‘Westron Wynde’, the song which builds and echoes through Cordelia Lynn’s fine and dangerous play, is something of an orphan itself. First appearing in a 16th century part-book passed between musicians in the court of Henry VIII, it had fallen through time from a century or two earlier, a strangely secular lyric uncoupled from its original context and repurposed. It’s a mournful expression of loss and homecoming in four short lines, that could themselves have been blown across seas or over mountains, like a prayer on a breeze.
Westron wynde when wyll thow blowe
the smalle rayne downe can Rayne
Cryst yf my love were in my Armys
And I yn my bed Agayne.
It’s well chosen, then, as a refrain for the eponymous Lela, dislocated from her family, and eventually from all possible comforts by the brutality of men, and of their wars and the commerce between them. Lynn’s play is a lament for the female body under a capitalism backed into a corner by conflict, where it reveals itself in its most direct and vicious form – where it really bares its teeth.
Lela tells us her life’s story with a girlish enthusiasm, keen to point out the petty injustices of her childhood, tone-deaf to the details which suggest grimmer possibilities and foreshadowings in tales of her father’s brutality, or the unequal treatment she received. But Lela can never get very far with her monologue without the intruding voice of a man, perhaps her father, then her brother-in-law, then a husband, who corrects details in her memories and over-writes her anecdotes. Gradually this control over Lela’s story shifts from the textual to the actual, as she is married off, and finds herself at the mercy of a vicious husband who imprisons her in a shabby back-room of his house, and rents her body out to his friends, then his acquaintances, and then random hordes of parched soldiers.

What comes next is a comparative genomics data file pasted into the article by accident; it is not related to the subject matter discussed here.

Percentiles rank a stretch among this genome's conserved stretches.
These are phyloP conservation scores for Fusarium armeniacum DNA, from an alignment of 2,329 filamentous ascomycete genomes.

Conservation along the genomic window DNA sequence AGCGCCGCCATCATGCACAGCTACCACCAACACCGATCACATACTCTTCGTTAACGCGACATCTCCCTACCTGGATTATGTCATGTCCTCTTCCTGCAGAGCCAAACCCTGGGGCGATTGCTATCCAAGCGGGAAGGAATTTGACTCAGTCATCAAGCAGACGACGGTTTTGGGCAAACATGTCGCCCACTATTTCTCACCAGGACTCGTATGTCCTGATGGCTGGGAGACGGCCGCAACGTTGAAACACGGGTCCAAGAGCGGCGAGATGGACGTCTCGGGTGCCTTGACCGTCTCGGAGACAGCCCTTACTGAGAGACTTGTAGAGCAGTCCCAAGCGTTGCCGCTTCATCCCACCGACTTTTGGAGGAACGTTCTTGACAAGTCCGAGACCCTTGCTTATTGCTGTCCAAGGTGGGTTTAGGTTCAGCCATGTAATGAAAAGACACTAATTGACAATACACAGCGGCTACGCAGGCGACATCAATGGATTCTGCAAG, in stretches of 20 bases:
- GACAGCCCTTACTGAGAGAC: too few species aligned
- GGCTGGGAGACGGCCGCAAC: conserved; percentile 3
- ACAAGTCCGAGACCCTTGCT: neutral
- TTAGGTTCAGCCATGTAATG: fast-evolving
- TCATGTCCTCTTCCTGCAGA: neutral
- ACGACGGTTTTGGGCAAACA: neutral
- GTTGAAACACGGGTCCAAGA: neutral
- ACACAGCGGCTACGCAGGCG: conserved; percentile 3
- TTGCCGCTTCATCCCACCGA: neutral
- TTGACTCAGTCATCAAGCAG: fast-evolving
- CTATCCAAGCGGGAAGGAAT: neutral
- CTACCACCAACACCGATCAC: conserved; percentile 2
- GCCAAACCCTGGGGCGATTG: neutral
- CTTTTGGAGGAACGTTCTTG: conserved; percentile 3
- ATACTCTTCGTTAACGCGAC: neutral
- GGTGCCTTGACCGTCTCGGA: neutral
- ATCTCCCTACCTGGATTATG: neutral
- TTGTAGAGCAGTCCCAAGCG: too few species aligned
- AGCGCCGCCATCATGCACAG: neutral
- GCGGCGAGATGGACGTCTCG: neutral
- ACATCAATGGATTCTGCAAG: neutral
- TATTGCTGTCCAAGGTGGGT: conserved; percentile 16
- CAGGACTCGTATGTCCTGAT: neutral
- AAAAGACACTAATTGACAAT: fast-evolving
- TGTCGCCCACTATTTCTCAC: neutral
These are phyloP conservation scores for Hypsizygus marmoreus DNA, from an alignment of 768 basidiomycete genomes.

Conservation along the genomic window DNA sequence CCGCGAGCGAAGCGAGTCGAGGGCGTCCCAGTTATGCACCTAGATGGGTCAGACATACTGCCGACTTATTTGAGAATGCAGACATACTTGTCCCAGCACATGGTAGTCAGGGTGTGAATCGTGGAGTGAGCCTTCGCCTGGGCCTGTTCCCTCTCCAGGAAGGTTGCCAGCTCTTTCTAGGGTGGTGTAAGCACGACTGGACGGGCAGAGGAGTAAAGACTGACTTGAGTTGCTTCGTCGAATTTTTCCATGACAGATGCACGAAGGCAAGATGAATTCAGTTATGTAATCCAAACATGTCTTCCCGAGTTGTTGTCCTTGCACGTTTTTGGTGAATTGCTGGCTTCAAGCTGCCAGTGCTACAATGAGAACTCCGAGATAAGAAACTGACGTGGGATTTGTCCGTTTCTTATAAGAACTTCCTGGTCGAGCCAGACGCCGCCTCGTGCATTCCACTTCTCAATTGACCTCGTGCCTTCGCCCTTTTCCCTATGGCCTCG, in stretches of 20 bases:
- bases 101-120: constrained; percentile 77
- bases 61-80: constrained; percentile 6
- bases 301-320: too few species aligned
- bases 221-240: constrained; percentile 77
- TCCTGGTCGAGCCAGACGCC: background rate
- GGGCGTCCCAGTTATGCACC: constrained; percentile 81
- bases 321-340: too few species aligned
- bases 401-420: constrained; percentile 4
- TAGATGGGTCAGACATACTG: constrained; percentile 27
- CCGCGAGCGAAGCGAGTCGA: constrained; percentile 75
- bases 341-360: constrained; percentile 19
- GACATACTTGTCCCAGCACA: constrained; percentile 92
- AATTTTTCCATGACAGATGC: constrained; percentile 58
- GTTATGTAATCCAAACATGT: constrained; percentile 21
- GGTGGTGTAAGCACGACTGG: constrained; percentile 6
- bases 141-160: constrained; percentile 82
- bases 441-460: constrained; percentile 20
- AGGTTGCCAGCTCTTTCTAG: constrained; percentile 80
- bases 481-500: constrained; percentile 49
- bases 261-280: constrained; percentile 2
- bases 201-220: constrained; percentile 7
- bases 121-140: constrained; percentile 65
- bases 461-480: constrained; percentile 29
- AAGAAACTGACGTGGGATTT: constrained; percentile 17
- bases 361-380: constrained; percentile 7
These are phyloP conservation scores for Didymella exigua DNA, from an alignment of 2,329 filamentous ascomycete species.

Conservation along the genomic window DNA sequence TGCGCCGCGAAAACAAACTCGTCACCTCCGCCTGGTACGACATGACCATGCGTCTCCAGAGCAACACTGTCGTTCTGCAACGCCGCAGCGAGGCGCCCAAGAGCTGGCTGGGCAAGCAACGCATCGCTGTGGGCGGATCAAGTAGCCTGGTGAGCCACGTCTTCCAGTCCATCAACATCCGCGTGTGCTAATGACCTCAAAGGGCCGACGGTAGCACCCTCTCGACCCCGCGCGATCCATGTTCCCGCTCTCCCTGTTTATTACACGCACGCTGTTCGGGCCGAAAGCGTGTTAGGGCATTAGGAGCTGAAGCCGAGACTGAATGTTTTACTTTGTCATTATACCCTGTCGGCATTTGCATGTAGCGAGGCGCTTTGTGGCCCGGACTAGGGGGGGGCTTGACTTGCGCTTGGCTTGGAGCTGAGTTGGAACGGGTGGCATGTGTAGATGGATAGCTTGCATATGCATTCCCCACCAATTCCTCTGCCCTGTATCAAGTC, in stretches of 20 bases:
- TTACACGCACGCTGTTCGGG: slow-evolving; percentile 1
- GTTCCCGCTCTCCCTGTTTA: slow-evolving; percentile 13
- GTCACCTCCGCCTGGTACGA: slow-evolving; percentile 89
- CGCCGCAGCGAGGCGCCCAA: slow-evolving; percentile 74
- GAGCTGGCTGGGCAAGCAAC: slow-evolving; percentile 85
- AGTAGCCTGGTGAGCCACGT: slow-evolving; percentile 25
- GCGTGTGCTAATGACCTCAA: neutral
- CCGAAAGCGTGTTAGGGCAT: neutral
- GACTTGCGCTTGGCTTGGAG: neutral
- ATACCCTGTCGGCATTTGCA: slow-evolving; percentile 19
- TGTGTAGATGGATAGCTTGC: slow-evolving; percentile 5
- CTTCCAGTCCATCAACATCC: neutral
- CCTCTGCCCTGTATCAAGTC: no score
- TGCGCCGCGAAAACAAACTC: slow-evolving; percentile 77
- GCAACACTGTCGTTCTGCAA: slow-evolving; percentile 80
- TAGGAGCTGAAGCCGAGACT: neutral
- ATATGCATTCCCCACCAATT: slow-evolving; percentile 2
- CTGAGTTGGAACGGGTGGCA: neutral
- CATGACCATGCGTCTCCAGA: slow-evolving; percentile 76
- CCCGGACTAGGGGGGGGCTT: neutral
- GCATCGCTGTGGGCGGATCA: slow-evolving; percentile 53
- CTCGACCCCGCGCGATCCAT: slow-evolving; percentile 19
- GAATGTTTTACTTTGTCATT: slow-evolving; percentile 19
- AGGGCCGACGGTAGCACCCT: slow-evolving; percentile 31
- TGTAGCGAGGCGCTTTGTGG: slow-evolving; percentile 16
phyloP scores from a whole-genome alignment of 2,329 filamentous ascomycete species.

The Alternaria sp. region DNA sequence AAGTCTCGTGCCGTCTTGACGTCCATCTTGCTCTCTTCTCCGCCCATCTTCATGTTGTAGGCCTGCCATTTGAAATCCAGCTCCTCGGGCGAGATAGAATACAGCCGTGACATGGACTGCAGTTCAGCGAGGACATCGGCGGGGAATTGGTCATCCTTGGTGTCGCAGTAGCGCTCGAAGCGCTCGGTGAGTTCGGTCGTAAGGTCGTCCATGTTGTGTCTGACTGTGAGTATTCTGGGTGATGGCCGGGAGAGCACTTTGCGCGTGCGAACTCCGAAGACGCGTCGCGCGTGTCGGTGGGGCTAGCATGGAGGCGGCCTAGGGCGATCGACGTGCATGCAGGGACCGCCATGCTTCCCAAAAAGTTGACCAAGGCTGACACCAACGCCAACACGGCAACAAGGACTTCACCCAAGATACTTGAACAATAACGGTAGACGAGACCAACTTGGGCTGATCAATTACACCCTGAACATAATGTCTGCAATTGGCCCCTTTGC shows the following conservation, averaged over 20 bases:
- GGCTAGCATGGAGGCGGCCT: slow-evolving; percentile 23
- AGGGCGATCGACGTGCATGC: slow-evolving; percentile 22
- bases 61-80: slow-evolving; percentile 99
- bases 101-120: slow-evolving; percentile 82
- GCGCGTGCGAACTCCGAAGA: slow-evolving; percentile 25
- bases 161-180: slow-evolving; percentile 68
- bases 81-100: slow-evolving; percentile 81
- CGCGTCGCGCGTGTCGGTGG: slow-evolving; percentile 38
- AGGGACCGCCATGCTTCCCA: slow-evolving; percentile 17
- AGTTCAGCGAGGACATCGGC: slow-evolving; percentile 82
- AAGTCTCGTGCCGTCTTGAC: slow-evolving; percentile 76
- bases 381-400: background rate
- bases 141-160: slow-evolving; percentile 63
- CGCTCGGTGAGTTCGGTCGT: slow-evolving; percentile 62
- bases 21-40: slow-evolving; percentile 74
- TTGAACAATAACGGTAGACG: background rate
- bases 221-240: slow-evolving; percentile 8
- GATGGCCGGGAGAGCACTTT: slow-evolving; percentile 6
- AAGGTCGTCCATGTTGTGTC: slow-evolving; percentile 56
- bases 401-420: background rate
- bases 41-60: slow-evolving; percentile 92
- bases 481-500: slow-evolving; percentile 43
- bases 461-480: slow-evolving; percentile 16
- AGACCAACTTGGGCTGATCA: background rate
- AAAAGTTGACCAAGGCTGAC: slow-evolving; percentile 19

The dark is central to Lela’s experience of the world. She’s kept in it, figuratively at first, and then literally, and we follow her into it. We see the control of information as the vital advance-guard in the control of choice, and then autonomy. The candy-floss and lollipop world that Lela greets us in is an extension of that, run through the symbolism of Lolita-culture and the global industries which make hay from the joint infantalisation and sexualisation of women. We’re offered candy floss at the end, but by then nobody really has the stomach for it.
War is the backdrop, but it’s not a specific war, gaining strength, like the setting, from its anonymity. Talk of mountains and lakes offer tantalising suggestions, but even the story’s placement in time seems to swim and blur. The message is one of a dreadful universality of experience. The story’s roots in the real world are disguised, almost irrelevant. There’s lots that’s unseen and unknown here, but none of the occlusions detract from what takes place, and its weight. Jude Christian’s production is packed with stark decisions, but her decision to play the most brutal scenes of sexual violence in near-blackout, with just a single bubble of glass picked out in the gloom, is her boldest and most powerful.